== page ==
We now obtain the closed-form group-invariant solution for the PDE (3) by making use of the Lie symmetry algebra calculated in the previous section. Firstly we calculate symmetry Lie algebra admitted by (3) that satisfies the terminal condition (2) [26, 28].

We consider the linear combination of the Lie point symmetries, namely


and use the terminal conditions




The condition (9) yields


while condition (10) gives


Splitting Eq. (12) on powers of x yields


Solving equations (11), (13) and (14), we obtain


Substituting the values of a1, a3 and a4 from Eq. (15) into Eq. (8) and solving X(F) = 0, we obtain the two invariants


Thus, the group-invariant solution of the PDE (3) is given by J2 = G(J1), which yields


where z = J1. Now substituting Eq. (16) into PDE (3) yields a second-order ODE for G(z), viz.,


Solving the reduced ODE (17) for G(z), we obtain


where C1 and C2 are constants and Γ [.,.] is the incomplete Gamma function [50, 51]. The terminal condition dictates that we take C2 = 0, hence the above solution for G(z) takes the form


Substituting the value of G into Eq. (16), the solution for F(x, t) is written as


Finally, making use of the terminal condition F(x, t) = 1 in Eq. (18), we obtain


Therefore, the solution of (1+1) evolution PDE (3) satisfying the terminal condition is given by


4 Conservation laws

In this section we derive conservation laws for the (1+1) evolution partial differential equation (3). In classical physics, conservations laws are physical quantities which describe the conservation of energy, mass, linear momentum, angular momentum, and electric charge. One particularly important result concerning conservation laws is the celebrated Noether theorem, which gives us a sophisticated and useful way of constructing conservation laws when a Noether point symmetry connected to a Lagrangian is known for the corresponding Euler-Lagrange equation.

Recently, a theorem due to Ibragimov was proved, which gives a method to construct conservation laws irrespective of the existence of a Lagrangian. We start here by stating the definition of an adjoint equation.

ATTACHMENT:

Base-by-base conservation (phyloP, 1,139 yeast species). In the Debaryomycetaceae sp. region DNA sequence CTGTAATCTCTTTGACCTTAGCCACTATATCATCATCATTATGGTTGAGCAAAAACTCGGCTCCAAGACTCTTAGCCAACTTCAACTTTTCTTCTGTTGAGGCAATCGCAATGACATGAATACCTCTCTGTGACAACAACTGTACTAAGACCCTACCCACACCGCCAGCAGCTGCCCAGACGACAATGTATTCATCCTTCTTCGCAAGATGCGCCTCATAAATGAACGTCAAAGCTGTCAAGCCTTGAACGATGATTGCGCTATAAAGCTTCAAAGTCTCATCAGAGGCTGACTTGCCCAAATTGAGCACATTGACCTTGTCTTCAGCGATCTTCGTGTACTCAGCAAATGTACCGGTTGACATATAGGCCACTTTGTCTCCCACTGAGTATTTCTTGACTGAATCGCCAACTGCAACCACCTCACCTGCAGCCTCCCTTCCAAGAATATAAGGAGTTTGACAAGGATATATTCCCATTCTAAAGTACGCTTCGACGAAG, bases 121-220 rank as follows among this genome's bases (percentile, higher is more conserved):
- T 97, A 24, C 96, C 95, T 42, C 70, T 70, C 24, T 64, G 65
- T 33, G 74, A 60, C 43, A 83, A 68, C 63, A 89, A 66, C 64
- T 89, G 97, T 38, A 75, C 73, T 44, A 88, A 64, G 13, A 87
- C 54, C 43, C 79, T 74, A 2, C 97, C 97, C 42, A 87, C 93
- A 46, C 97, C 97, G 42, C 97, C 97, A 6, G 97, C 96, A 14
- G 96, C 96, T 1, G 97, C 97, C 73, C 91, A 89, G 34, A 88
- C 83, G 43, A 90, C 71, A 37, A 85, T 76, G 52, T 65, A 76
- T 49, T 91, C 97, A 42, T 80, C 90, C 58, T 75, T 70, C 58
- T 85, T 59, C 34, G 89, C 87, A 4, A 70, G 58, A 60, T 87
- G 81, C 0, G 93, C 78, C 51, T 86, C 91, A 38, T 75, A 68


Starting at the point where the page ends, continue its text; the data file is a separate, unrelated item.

Definition 1



be a second-order PDE with x, t as independent variables and f a dependent variable. Then, its adjoint equation is [43]






denoting the Euler–Lagrange operator and g is a new dependent variable. Here


are the total derivative operators.

The 2-tuple vector T = (Tt, Tx), is a conserved vector of (19) if Tt and Tx satisfy


We now state the following theorem.

Theorem 1

[43] Any Lie point, Lie–Bäcklund or non-local symmetry


of Eq. (19) gives a conservation law Di(Ti) = 0 for the system (19)(20). The conserved vector is given by


where w and 𝓛 are determined as follows:


We now apply the above theorem to our problem. The adjoint equation to the equation (3) is


and hence the second-order Lagrangian of the equation (3) and its adjoint equation (22) is written as


We now apply the above theorem to each Lie point symmetry of Eq. (3). We start with X1 = /t. Corresponding to symmetry X1 we obtain the conserved vector with components


The symmetry X2 provides us with the conserved vector whose components are


where θ=c24be.. Likewise, the conserved vectors associated with the symmetries X3 and X4 are given by



5 Concluding remarks

The evolution (1+1) PDE (1) describing the optimal investment-consumption problem under the CEV model [9] satisfied the classical Black–Scholes–Merton equation with boundary condition which differ from those often used in the most common cases. It is well-known that the evolution (1+1) PDE (1) is related to the heat equation via the equivalence transformations and thus its general solution can be obtained. However, in this paper, for the first time, we have solved the PDE (1) subject to the terminal condition (2) by utilizing the Lie group method. This demonstrates the usefulness of Lie’s theory. We found a four-dimensional Lie symmetry algebra for evolution PDE (1). Using the nontrivial Lie point symmetry operator, we have shown that the governing PDE can be transformed into a second-order variable coefficient ODE. The reduced ODE is solved to obtain a new exact closed-form solution of the CEV model which also satisfy the terminal condition. Thus for the first time with the application of Lie’s theory closed-form solution of (1) is derived. Finally, we constructed conservation laws corresponding to the four Lie point symmetries by employing a general theorem on conservation laws. This is the first time that the evolution PDE (1) for optimal investment-consumption problem has been considered from the view point of group theoretical approach and the conservation laws have been derived in the literature.

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  1. Conflict of interest

    Conflict of Interests: The authors declare that there is no conflict of interests regarding the publication of this paper.


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Received: 2017-08-07
Accepted: 2017-10-28
Published Online: 2018-03-08

© 2018 T. Motsepa et al., published by De Gruyter

This work is licensed under the Creative Commons Attribution-NonCommercial-NoDerivatives 4.0 License.